North Cheshire Wind Orchestra
Royal Northern College of Music, Saturday 2nd November 2013, 7.30 pm
- Conductor - Tom Newall
- Cello - Michelle So
- Philip Sparke - Overture for a Great City
- Akira Miyoshi - Secret Rites
- Adam Gorb - Concerto for Cello and Wind Ensemble Bojhangaparitta [World Premiere]
- Derek Bourgeois - Green Dragon Overture
- John Barnes Chance - Variations on a Korean Folk Song
- Maurice Ravel - Bolero
The Studio Theatre, otherwise known as The Black Box, is not the ideal venue for a wind orchestra. Seating just over one hundred, it is better suited for small scale chamber music or intimate opera, its dry acoustic gives no help to an ensemble. However, the North Cheshire Wind Orchestra started their season with a splendidly varied programme, two overtures by those experienced writers for wind and brass, Philip Sparke and Derek Bourgeois, a traditional set of variations from a tried and tested American composer John Barnes Chance, a cutting edge Japanese work, the world premiere of a cello concerto by Adam Gorb and Ravel's Bolero. Many congratulations are due to the conductor and orchestra for tackling so tough a programme so early in the season.
In that tiny acoustic I could not face the second half, so missed the Bourgeois, Chance and Ravel, but the first half was full of interest. Philip Sparke is of course the doyen of British composers for bands, with literally hundreds of original works and arrangements for wind and brass band. This Overture was commissioned the Tamana Girls High School and premiered in January 2010, and can be viewed and heard on YouTube:
This was a high pressured performance, very exciting but without much variety of dynamics. It is hard to achieve lightness in this studio, but moments of relaxation throw the energetic sections into relief; with the wind band we show more by doing less, and the excitement of the genre is occasioned not by the noise factor, but by crescendi (and diminuedndi) and variety of scoring.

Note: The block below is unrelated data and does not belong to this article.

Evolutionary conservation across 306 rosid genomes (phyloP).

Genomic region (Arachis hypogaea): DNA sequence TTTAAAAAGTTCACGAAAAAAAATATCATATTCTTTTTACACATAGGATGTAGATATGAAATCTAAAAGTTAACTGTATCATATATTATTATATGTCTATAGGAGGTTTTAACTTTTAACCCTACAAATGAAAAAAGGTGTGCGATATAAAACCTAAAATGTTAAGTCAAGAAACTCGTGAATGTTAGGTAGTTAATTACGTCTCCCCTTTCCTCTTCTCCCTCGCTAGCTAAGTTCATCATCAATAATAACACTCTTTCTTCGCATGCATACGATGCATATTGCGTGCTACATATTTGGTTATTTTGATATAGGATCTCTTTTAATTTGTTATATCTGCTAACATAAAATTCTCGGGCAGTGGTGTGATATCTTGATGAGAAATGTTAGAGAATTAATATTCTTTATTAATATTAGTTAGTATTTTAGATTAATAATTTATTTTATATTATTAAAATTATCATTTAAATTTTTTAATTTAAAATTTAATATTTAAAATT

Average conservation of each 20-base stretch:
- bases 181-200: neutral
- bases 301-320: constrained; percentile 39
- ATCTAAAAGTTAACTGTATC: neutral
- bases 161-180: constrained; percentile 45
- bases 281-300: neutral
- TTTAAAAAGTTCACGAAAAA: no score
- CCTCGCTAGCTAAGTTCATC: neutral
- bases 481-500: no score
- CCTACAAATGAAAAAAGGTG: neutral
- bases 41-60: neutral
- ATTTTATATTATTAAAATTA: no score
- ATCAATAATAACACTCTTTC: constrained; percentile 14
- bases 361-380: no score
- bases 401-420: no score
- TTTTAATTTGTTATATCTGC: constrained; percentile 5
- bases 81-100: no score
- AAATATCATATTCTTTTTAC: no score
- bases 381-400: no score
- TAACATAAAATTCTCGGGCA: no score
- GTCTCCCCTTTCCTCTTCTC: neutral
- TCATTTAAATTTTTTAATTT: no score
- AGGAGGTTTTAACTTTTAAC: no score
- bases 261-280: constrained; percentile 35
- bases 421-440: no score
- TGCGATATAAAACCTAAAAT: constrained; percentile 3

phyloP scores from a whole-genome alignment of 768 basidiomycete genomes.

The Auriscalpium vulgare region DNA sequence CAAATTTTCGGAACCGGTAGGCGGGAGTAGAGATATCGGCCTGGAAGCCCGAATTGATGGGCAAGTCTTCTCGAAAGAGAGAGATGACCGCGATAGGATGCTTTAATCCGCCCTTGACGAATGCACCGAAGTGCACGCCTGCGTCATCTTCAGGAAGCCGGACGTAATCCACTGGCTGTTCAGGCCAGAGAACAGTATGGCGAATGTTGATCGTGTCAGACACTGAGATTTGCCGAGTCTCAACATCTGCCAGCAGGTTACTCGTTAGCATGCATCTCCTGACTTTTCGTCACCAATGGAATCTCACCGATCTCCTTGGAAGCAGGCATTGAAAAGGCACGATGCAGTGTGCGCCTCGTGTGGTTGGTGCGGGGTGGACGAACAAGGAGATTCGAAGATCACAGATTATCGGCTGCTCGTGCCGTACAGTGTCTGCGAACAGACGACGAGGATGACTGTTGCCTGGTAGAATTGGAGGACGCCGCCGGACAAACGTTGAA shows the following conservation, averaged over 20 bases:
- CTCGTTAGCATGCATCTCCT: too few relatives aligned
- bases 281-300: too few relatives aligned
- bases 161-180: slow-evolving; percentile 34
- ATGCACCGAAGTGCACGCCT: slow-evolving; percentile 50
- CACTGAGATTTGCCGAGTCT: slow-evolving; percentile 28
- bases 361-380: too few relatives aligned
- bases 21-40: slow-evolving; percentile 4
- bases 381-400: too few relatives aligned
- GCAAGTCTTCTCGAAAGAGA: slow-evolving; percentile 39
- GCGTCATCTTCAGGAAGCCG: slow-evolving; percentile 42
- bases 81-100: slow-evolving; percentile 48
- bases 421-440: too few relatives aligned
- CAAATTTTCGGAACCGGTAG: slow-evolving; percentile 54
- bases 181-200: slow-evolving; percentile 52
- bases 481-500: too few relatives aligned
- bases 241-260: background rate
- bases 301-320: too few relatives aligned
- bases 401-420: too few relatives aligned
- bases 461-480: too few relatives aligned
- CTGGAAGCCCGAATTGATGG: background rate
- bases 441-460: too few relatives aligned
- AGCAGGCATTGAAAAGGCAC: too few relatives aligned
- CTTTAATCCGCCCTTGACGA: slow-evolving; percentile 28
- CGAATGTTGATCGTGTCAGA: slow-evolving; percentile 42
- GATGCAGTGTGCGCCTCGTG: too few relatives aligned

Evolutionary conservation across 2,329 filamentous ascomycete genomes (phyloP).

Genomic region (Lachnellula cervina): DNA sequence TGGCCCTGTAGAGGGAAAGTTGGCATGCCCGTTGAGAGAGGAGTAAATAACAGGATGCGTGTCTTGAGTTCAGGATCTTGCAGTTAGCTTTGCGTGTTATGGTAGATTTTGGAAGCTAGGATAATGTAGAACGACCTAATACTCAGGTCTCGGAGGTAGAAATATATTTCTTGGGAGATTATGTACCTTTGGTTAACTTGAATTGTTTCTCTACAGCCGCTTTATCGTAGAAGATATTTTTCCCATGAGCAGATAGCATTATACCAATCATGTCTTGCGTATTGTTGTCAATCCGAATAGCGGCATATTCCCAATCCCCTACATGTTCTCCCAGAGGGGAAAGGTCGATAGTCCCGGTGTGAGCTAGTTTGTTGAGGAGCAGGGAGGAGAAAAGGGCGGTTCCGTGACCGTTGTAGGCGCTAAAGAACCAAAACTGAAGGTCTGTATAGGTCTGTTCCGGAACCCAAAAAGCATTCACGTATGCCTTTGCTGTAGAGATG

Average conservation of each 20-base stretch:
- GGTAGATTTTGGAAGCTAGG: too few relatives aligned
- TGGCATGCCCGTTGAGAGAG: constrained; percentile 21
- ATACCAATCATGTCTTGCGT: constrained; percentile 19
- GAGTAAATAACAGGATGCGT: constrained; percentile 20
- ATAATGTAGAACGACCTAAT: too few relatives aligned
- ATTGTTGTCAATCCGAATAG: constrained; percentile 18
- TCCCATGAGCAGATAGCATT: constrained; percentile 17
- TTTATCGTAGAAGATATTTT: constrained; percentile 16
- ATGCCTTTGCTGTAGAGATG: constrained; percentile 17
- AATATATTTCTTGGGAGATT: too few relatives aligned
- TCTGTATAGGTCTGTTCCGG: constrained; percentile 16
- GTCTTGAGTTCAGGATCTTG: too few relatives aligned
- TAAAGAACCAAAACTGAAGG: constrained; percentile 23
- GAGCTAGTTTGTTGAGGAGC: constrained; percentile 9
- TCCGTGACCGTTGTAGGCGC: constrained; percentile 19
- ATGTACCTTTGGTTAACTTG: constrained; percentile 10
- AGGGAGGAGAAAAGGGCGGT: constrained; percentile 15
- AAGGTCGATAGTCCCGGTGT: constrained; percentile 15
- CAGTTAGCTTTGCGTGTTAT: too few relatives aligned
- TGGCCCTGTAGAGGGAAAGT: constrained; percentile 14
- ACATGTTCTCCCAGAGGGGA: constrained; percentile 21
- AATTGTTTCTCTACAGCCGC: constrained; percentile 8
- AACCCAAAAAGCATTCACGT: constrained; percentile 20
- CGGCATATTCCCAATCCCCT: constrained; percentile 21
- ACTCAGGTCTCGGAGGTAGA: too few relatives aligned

I first came across the Miyoshi at a WASBE conference years ago, and was delighted to get it published, though I was unable to get Miyoshi to expand this very exciting work into something more substantial. Uncompromisingly contemporary, Tom Newall tackled its rhythmic and technical problems with panache, the orchestra responded magnificently and it was well received.
The Gorb was a commission by a member of the orchestra, Donal Flynn, in memory of his wife. It is scored for solo cello and a chamber wind ensemble, orchestral winds and brass with Timpani and four percussion, but even this light scoring was on occasion too heavy for the very expert soloist, Michelle So. Again, the acoustic did not help her, as the sound was too integrated with the orchestra which of course was sitting on top of the soloist and the audience.
Subtitled Bojhangaparitta, it takes inspiration from the Buddhist chant of that name, and the text of the Bojhangaparitta sets out the Seven Factors of Enlightenment, a set of mental states that individuals need to attain in their journey towards Enlightenment or Nirvana. The work lasts about twenty minutes and is in three sections. I need to hear the work again to be able to appreciate it. This is the Adam Gorb of Farewell, not Yiddish Dances, and the result is an intensely argued lyrical piece of great beauty, which needs more performances and a recording as soon as possible.
Tim Reynish 4th November